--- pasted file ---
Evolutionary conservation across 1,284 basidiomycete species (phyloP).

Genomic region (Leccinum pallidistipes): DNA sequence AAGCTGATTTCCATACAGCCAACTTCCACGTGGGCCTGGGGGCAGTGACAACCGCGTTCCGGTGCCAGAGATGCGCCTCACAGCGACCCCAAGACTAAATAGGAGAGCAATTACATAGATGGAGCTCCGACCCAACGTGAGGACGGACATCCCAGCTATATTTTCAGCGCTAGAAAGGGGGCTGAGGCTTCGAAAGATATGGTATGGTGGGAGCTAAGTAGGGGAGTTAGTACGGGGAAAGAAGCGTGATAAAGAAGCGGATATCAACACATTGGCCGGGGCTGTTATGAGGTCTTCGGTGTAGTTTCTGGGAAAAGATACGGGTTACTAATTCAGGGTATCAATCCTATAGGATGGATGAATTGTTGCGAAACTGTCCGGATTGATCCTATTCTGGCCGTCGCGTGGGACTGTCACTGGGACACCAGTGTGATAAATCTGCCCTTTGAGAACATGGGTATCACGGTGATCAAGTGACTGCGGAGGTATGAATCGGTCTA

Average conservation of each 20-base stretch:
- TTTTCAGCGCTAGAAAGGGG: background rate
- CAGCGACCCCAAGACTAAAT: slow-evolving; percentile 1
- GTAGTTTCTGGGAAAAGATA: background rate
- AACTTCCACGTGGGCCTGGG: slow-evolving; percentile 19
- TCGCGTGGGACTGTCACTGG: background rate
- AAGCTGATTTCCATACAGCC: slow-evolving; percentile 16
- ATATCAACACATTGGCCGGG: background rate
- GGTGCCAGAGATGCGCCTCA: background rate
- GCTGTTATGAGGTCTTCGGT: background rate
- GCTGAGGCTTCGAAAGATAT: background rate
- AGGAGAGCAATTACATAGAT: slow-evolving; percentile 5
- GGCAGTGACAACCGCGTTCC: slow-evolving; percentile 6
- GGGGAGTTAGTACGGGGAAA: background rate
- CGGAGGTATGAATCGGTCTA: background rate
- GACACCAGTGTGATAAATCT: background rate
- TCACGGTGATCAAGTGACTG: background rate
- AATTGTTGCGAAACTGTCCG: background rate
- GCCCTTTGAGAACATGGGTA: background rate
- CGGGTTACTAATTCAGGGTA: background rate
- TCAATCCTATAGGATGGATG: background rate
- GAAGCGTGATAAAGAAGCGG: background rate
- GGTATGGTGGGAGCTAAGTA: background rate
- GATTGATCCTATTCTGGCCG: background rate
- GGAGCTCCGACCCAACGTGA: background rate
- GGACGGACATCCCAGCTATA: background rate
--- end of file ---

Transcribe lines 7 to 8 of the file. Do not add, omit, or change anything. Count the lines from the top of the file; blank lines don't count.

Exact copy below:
- AACTTCCACGTGGGCCTGGG: slow-evolving; percentile 19
- TCGCGTGGGACTGTCACTGG: background rate